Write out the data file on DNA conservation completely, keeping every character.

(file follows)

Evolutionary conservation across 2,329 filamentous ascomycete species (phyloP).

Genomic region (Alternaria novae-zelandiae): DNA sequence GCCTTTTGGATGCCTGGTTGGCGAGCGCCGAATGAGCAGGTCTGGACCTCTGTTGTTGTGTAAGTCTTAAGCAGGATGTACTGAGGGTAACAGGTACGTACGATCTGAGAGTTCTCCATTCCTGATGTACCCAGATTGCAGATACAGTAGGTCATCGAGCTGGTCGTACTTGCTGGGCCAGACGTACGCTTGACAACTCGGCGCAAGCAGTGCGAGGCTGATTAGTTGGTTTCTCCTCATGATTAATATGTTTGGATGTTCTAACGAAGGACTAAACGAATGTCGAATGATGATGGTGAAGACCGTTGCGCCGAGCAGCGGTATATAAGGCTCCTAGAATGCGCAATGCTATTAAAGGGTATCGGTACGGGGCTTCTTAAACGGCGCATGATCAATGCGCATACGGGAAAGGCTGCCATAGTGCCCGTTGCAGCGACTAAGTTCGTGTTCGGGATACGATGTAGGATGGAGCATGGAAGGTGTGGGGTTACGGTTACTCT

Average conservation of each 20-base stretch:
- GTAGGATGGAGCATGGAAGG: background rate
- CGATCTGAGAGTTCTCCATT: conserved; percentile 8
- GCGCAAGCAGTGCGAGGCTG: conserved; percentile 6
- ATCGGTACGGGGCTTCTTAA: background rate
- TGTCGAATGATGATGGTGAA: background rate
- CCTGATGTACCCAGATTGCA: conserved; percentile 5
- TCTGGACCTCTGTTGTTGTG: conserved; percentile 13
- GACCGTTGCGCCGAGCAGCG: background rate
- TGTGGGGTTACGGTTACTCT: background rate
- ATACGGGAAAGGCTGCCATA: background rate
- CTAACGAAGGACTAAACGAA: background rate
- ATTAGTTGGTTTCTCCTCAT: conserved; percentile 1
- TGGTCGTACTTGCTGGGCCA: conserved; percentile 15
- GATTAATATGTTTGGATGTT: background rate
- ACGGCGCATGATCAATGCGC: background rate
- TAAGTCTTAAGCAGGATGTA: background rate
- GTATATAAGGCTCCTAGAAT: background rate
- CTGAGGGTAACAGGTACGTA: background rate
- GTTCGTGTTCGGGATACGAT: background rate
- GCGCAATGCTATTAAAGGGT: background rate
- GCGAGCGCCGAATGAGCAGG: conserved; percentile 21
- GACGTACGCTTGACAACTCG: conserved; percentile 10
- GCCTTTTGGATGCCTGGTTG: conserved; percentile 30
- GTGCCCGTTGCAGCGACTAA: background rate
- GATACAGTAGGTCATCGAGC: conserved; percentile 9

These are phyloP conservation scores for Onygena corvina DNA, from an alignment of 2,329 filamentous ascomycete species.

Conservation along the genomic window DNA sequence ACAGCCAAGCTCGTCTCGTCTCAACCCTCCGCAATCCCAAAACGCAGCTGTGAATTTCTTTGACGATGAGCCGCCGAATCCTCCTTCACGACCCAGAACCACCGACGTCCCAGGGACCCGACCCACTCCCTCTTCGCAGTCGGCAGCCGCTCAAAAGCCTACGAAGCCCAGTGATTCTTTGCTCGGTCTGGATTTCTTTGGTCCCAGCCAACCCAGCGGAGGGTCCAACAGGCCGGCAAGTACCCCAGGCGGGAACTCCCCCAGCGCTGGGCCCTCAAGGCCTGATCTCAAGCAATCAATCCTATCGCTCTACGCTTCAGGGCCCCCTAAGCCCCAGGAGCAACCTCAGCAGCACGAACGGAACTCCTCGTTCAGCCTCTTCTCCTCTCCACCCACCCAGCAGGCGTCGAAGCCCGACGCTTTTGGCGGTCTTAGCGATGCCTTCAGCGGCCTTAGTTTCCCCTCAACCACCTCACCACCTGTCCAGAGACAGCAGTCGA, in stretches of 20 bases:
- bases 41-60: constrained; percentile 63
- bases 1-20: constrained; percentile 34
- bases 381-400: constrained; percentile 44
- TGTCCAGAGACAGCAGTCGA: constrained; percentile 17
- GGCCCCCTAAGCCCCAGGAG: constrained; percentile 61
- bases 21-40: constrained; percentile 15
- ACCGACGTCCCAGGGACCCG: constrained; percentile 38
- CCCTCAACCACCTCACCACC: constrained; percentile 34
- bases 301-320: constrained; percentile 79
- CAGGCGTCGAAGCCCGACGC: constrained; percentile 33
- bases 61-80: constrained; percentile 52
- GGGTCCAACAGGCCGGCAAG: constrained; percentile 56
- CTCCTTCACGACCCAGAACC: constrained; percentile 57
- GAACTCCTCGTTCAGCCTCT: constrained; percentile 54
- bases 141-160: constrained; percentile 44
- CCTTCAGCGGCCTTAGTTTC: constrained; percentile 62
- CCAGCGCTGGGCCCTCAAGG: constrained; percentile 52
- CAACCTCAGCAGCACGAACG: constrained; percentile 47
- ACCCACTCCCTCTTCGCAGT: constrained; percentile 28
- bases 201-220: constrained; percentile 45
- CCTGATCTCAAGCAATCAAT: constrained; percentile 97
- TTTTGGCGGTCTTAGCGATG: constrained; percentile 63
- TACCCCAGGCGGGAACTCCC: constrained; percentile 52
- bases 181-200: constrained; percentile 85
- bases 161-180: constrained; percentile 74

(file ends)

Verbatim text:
Evolutionary conservation across 2,329 filamentous ascomycete species (phyloP).

Genomic region (Alternaria novae-zelandiae): DNA sequence GCCTTTTGGATGCCTGGTTGGCGAGCGCCGAATGAGCAGGTCTGGACCTCTGTTGTTGTGTAAGTCTTAAGCAGGATGTACTGAGGGTAACAGGTACGTACGATCTGAGAGTTCTCCATTCCTGATGTACCCAGATTGCAGATACAGTAGGTCATCGAGCTGGTCGTACTTGCTGGGCCAGACGTACGCTTGACAACTCGGCGCAAGCAGTGCGAGGCTGATTAGTTGGTTTCTCCTCATGATTAATATGTTTGGATGTTCTAACGAAGGACTAAACGAATGTCGAATGATGATGGTGAAGACCGTTGCGCCGAGCAGCGGTATATAAGGCTCCTAGAATGCGCAATGCTATTAAAGGGTATCGGTACGGGGCTTCTTAAACGGCGCATGATCAATGCGCATACGGGAAAGGCTGCCATAGTGCCCGTTGCAGCGACTAAGTTCGTGTTCGGGATACGATGTAGGATGGAGCATGGAAGGTGTGGGGTTACGGTTACTCT

Average conservation of each 20-base stretch:
- GTAGGATGGAGCATGGAAGG: background rate
- CGATCTGAGAGTTCTCCATT: conserved; percentile 8
- GCGCAAGCAGTGCGAGGCTG: conserved; percentile 6
- ATCGGTACGGGGCTTCTTAA: background rate
- TGTCGAATGATGATGGTGAA: background rate
- CCTGATGTACCCAGATTGCA: conserved; percentile 5
- TCTGGACCTCTGTTGTTGTG: conserved; percentile 13
- GACCGTTGCGCCGAGCAGCG: background rate
- TGTGGGGTTACGGTTACTCT: background rate
- ATACGGGAAAGGCTGCCATA: background rate
- CTAACGAAGGACTAAACGAA: background rate
- ATTAGTTGGTTTCTCCTCAT: conserved; percentile 1
- TGGTCGTACTTGCTGGGCCA: conserved; percentile 15
- GATTAATATGTTTGGATGTT: background rate
- ACGGCGCATGATCAATGCGC: background rate
- TAAGTCTTAAGCAGGATGTA: background rate
- GTATATAAGGCTCCTAGAAT: background rate
- CTGAGGGTAACAGGTACGTA: background rate
- GTTCGTGTTCGGGATACGAT: background rate
- GCGCAATGCTATTAAAGGGT: background rate
- GCGAGCGCCGAATGAGCAGG: conserved; percentile 21
- GACGTACGCTTGACAACTCG: conserved; percentile 10
- GCCTTTTGGATGCCTGGTTG: conserved; percentile 30
- GTGCCCGTTGCAGCGACTAA: background rate
- GATACAGTAGGTCATCGAGC: conserved; percentile 9

These are phyloP conservation scores for Onygena corvina DNA, from an alignment of 2,329 filamentous ascomycete species.

Conservation along the genomic window DNA sequence ACAGCCAAGCTCGTCTCGTCTCAACCCTCCGCAATCCCAAAACGCAGCTGTGAATTTCTTTGACGATGAGCCGCCGAATCCTCCTTCACGACCCAGAACCACCGACGTCCCAGGGACCCGACCCACTCCCTCTTCGCAGTCGGCAGCCGCTCAAAAGCCTACGAAGCCCAGTGATTCTTTGCTCGGTCTGGATTTCTTTGGTCCCAGCCAACCCAGCGGAGGGTCCAACAGGCCGGCAAGTACCCCAGGCGGGAACTCCCCCAGCGCTGGGCCCTCAAGGCCTGATCTCAAGCAATCAATCCTATCGCTCTACGCTTCAGGGCCCCCTAAGCCCCAGGAGCAACCTCAGCAGCACGAACGGAACTCCTCGTTCAGCCTCTTCTCCTCTCCACCCACCCAGCAGGCGTCGAAGCCCGACGCTTTTGGCGGTCTTAGCGATGCCTTCAGCGGCCTTAGTTTCCCCTCAACCACCTCACCACCTGTCCAGAGACAGCAGTCGA, in stretches of 20 bases:
- bases 41-60: constrained; percentile 63
- bases 1-20: constrained; percentile 34
- bases 381-400: constrained; percentile 44
- TGTCCAGAGACAGCAGTCGA: constrained; percentile 17
- GGCCCCCTAAGCCCCAGGAG: constrained; percentile 61
- bases 21-40: constrained; percentile 15
- ACCGACGTCCCAGGGACCCG: constrained; percentile 38
- CCCTCAACCACCTCACCACC: constrained; percentile 34
- bases 301-320: constrained; percentile 79
- CAGGCGTCGAAGCCCGACGC: constrained; percentile 33
- bases 61-80: constrained; percentile 52
- GGGTCCAACAGGCCGGCAAG: constrained; percentile 56
- CTCCTTCACGACCCAGAACC: constrained; percentile 57
- GAACTCCTCGTTCAGCCTCT: constrained; percentile 54
- bases 141-160: constrained; percentile 44
- CCTTCAGCGGCCTTAGTTTC: constrained; percentile 62
- CCAGCGCTGGGCCCTCAAGG: constrained; percentile 52
- CAACCTCAGCAGCACGAACG: constrained; percentile 47
- ACCCACTCCCTCTTCGCAGT: constrained; percentile 28
- bases 201-220: constrained; percentile 45
- CCTGATCTCAAGCAATCAAT: constrained; percentile 97
- TTTTGGCGGTCTTAGCGATG: constrained; percentile 63
- TACCCCAGGCGGGAACTCCC: constrained; percentile 52
- bases 181-200: constrained; percentile 85
- bases 161-180: constrained; percentile 74